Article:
May 2016 - Galaxy of the Month
NGC 4111 in Canes Venatici
As the summer approaches and dark skies end from northern latitudes I thought I would give the bright galaxy NGC 4111 its turn as the galaxy of the month. Completely independently I found that it had already been chosen as object of the week on the Deep Sky Forum and also as the ESO/Hubble picture of the week, obviously a galaxy whose time has come.
On the border of Canes Venatici and Ursa Major, NGC 4111 was first discovered by William Herschel in 1788. NGC 4111 is a near edge on lenticular galaxy showing a boxy central core and tapering spiral arms. The galaxy is thought to be at a distance of about 50 million years.
Deep images from Hubble show a disk of dust and gas orbiting at right angles to the main disk, possibly forming a polar ring galaxy. These are often associated with the mergers of galaxies and this may be all that is left after a merger with a smaller spiral galaxy.
NGC 4111 itself should be visible in telescopes of 20-22cm in aperture but to see much detail will probably require 40cm. Night Sky Observer's Guide (NSOG) reports that with telescopes of 45cm aperture structure can be seen in the disk.
NGC 4111 is part of a group of galaxies but there seems to be some disagreement about how many and which galaxies it is associated with. The WBL catalogue lists it as group number 380 consisting of three galaxies NGC 4111, UGC 7094 and a third galaxy, whilst the LGG catalogue lists NGC 4111 as part of a group of 18 galaxies as group 269 but does not include UGC 7094 as part of the group.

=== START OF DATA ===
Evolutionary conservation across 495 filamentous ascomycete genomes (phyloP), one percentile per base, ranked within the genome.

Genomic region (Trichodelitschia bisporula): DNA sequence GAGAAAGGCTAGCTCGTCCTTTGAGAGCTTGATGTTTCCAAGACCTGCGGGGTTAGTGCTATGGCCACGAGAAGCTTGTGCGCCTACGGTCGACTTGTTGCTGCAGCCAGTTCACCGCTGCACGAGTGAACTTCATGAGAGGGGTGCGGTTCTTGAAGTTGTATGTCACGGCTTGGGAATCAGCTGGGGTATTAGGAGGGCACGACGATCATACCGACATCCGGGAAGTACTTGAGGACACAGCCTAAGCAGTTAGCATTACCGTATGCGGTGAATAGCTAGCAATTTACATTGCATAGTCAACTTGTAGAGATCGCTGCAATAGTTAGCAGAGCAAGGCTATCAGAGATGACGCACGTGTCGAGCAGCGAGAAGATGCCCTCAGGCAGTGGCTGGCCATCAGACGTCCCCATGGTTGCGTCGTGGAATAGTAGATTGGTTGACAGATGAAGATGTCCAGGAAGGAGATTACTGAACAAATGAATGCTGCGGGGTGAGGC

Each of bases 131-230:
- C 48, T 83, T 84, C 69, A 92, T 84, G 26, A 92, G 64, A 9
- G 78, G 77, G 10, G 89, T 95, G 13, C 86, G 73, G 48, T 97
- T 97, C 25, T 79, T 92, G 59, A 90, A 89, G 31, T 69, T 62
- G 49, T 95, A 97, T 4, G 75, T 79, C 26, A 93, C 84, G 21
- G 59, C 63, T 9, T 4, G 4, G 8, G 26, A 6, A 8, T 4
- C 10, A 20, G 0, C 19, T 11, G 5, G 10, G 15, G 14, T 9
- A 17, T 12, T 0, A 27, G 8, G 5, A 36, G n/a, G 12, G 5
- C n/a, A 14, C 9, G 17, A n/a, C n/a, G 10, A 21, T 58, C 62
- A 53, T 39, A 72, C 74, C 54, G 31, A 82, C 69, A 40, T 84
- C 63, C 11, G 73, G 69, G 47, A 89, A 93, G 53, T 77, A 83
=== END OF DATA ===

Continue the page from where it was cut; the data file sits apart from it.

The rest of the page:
There are also three other NGC galaxies in the immediate area. NGC 4117 was also discovered by William Herschel later in 1788 but the other two are much fainter and were discovered by Stoney in 1851 (NGC 4109) and Mitchell (NGC 4118) in 1854 using Lord Rosse’s 72” reflector at Birr.
If the NGC galaxies are not enough of a challenge then there are two edge on UGC galaxies UGC 7094 and UGC 7089 in the same field but I think these may require large telescopes in the 20” (50cm) category to see, especially from typical UK skies.
All the NGC galaxies will fit in the same field of a high power eyepiece as will NGC 4111 and the two UGC galaxies so before we lose the dark skies for the year try and chase down this small group. For double star fans there is also a nice coloured double star HJ 2596 in the same field.
Owen Brazell - Galaxy Section Director
Observations of NGC 4111 and the surrounding galaxies: Mike Wood and Andrew Robertson use their large reflectors. It appears that the UGC galaxies do require lots of aperture, but Patrick Maloney suggests that might not be as large as you think.